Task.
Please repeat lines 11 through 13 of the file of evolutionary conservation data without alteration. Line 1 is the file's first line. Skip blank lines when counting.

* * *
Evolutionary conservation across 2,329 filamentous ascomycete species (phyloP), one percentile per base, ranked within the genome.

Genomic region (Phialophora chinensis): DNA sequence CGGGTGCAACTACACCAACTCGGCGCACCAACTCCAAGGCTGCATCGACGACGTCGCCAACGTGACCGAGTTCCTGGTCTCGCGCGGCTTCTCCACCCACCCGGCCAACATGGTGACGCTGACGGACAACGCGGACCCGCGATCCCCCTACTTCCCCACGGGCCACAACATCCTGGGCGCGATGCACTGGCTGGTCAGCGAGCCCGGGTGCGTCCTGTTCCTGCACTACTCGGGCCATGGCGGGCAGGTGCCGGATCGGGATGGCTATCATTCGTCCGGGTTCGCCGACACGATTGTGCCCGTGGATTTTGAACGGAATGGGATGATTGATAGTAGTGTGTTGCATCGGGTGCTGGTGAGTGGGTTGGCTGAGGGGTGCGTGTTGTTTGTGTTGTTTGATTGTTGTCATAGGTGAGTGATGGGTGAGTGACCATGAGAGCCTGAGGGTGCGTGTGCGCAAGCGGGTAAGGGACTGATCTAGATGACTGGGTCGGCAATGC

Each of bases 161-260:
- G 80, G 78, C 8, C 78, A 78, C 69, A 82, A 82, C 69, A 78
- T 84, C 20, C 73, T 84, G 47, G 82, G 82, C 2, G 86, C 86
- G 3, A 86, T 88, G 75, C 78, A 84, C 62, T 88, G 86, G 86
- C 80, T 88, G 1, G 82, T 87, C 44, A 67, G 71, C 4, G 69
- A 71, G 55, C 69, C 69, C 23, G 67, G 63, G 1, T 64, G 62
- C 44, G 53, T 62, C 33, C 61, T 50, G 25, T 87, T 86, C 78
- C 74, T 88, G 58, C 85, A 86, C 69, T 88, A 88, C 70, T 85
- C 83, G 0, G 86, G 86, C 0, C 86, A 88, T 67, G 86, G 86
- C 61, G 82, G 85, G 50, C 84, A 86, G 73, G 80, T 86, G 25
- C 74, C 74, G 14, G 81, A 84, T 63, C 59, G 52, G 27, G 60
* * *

- C 83, G 0, G 86, G 86, C 0, C 86, A 88, T 67, G 86, G 86
- C 61, G 82, G 85, G 50, C 84, A 86, G 73, G 80, T 86, G 25
- C 74, C 74, G 14, G 81, A 84, T 63, C 59, G 52, G 27, G 60